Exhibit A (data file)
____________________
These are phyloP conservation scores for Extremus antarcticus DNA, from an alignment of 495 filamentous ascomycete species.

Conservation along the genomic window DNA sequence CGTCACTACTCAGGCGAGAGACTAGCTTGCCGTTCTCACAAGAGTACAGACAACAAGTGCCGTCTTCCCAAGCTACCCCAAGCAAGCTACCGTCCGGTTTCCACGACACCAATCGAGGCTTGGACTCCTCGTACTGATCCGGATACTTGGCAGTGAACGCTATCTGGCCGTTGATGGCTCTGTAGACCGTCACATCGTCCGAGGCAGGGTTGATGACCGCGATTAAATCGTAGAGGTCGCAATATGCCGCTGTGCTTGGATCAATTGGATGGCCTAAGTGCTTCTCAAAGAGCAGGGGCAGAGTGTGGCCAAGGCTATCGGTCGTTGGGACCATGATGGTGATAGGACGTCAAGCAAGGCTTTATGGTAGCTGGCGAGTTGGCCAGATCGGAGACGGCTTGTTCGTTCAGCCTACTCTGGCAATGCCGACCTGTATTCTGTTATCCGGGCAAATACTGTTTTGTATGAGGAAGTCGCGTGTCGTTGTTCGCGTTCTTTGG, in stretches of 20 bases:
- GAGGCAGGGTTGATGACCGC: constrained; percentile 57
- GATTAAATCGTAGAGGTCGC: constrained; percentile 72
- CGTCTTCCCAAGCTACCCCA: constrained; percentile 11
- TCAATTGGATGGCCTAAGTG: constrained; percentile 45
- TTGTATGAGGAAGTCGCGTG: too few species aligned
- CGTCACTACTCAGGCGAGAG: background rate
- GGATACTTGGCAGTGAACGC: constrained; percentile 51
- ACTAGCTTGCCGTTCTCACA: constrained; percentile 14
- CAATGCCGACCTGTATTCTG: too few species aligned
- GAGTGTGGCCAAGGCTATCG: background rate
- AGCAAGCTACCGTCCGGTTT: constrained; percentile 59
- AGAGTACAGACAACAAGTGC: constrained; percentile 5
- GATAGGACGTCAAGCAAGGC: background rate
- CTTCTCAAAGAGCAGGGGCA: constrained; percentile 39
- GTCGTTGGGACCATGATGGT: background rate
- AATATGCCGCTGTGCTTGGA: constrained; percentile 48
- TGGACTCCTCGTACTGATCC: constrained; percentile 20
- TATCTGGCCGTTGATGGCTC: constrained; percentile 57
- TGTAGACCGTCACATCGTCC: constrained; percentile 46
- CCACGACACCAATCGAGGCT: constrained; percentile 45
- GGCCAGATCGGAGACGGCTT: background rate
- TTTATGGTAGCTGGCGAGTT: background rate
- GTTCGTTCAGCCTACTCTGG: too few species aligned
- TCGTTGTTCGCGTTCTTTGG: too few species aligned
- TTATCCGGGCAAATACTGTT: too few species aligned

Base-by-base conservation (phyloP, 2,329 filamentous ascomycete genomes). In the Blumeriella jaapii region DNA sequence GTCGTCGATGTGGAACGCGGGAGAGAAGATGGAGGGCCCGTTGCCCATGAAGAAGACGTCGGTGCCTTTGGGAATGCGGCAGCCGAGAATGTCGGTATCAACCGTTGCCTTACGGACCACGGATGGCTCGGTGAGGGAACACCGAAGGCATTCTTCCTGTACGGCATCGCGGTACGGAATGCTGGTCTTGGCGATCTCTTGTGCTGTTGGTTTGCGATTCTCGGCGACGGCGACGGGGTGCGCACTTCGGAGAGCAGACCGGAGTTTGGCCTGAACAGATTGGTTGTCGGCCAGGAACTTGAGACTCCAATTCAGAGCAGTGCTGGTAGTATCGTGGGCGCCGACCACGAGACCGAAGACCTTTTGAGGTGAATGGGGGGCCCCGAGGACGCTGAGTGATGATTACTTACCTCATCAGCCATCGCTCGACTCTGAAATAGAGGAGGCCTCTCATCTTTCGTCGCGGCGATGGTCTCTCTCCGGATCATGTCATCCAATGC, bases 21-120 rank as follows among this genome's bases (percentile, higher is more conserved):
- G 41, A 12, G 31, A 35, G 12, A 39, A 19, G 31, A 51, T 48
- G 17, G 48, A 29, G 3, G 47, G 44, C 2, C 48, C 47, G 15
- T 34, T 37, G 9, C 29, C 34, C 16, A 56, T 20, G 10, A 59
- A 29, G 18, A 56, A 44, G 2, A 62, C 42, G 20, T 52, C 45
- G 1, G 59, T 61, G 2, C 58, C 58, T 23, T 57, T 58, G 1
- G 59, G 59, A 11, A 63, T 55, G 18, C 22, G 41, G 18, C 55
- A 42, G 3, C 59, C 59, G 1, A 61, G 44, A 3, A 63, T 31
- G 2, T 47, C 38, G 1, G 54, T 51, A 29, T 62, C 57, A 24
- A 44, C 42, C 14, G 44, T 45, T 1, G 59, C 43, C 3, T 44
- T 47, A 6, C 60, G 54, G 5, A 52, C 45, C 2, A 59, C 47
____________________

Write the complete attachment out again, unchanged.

These are phyloP conservation scores for Extremus antarcticus DNA, from an alignment of 495 filamentous ascomycete species.

Conservation along the genomic window DNA sequence CGTCACTACTCAGGCGAGAGACTAGCTTGCCGTTCTCACAAGAGTACAGACAACAAGTGCCGTCTTCCCAAGCTACCCCAAGCAAGCTACCGTCCGGTTTCCACGACACCAATCGAGGCTTGGACTCCTCGTACTGATCCGGATACTTGGCAGTGAACGCTATCTGGCCGTTGATGGCTCTGTAGACCGTCACATCGTCCGAGGCAGGGTTGATGACCGCGATTAAATCGTAGAGGTCGCAATATGCCGCTGTGCTTGGATCAATTGGATGGCCTAAGTGCTTCTCAAAGAGCAGGGGCAGAGTGTGGCCAAGGCTATCGGTCGTTGGGACCATGATGGTGATAGGACGTCAAGCAAGGCTTTATGGTAGCTGGCGAGTTGGCCAGATCGGAGACGGCTTGTTCGTTCAGCCTACTCTGGCAATGCCGACCTGTATTCTGTTATCCGGGCAAATACTGTTTTGTATGAGGAAGTCGCGTGTCGTTGTTCGCGTTCTTTGG, in stretches of 20 bases:
- GAGGCAGGGTTGATGACCGC: constrained; percentile 57
- GATTAAATCGTAGAGGTCGC: constrained; percentile 72
- CGTCTTCCCAAGCTACCCCA: constrained; percentile 11
- TCAATTGGATGGCCTAAGTG: constrained; percentile 45
- TTGTATGAGGAAGTCGCGTG: too few species aligned
- CGTCACTACTCAGGCGAGAG: background rate
- GGATACTTGGCAGTGAACGC: constrained; percentile 51
- ACTAGCTTGCCGTTCTCACA: constrained; percentile 14
- CAATGCCGACCTGTATTCTG: too few species aligned
- GAGTGTGGCCAAGGCTATCG: background rate
- AGCAAGCTACCGTCCGGTTT: constrained; percentile 59
- AGAGTACAGACAACAAGTGC: constrained; percentile 5
- GATAGGACGTCAAGCAAGGC: background rate
- CTTCTCAAAGAGCAGGGGCA: constrained; percentile 39
- GTCGTTGGGACCATGATGGT: background rate
- AATATGCCGCTGTGCTTGGA: constrained; percentile 48
- TGGACTCCTCGTACTGATCC: constrained; percentile 20
- TATCTGGCCGTTGATGGCTC: constrained; percentile 57
- TGTAGACCGTCACATCGTCC: constrained; percentile 46
- CCACGACACCAATCGAGGCT: constrained; percentile 45
- GGCCAGATCGGAGACGGCTT: background rate
- TTTATGGTAGCTGGCGAGTT: background rate
- GTTCGTTCAGCCTACTCTGG: too few species aligned
- TCGTTGTTCGCGTTCTTTGG: too few species aligned
- TTATCCGGGCAAATACTGTT: too few species aligned

Base-by-base conservation (phyloP, 2,329 filamentous ascomycete genomes). In the Blumeriella jaapii region DNA sequence GTCGTCGATGTGGAACGCGGGAGAGAAGATGGAGGGCCCGTTGCCCATGAAGAAGACGTCGGTGCCTTTGGGAATGCGGCAGCCGAGAATGTCGGTATCAACCGTTGCCTTACGGACCACGGATGGCTCGGTGAGGGAACACCGAAGGCATTCTTCCTGTACGGCATCGCGGTACGGAATGCTGGTCTTGGCGATCTCTTGTGCTGTTGGTTTGCGATTCTCGGCGACGGCGACGGGGTGCGCACTTCGGAGAGCAGACCGGAGTTTGGCCTGAACAGATTGGTTGTCGGCCAGGAACTTGAGACTCCAATTCAGAGCAGTGCTGGTAGTATCGTGGGCGCCGACCACGAGACCGAAGACCTTTTGAGGTGAATGGGGGGCCCCGAGGACGCTGAGTGATGATTACTTACCTCATCAGCCATCGCTCGACTCTGAAATAGAGGAGGCCTCTCATCTTTCGTCGCGGCGATGGTCTCTCTCCGGATCATGTCATCCAATGC, bases 21-120 rank as follows among this genome's bases (percentile, higher is more conserved):
- G 41, A 12, G 31, A 35, G 12, A 39, A 19, G 31, A 51, T 48
- G 17, G 48, A 29, G 3, G 47, G 44, C 2, C 48, C 47, G 15
- T 34, T 37, G 9, C 29, C 34, C 16, A 56, T 20, G 10, A 59
- A 29, G 18, A 56, A 44, G 2, A 62, C 42, G 20, T 52, C 45
- G 1, G 59, T 61, G 2, C 58, C 58, T 23, T 57, T 58, G 1
- G 59, G 59, A 11, A 63, T 55, G 18, C 22, G 41, G 18, C 55
- A 42, G 3, C 59, C 59, G 1, A 61, G 44, A 3, A 63, T 31
- G 2, T 47, C 38, G 1, G 54, T 51, A 29, T 62, C 57, A 24
- A 44, C 42, C 14, G 44, T 45, T 1, G 59, C 43, C 3, T 44
- T 47, A 6, C 60, G 54, G 5, A 52, C 45, C 2, A 59, C 47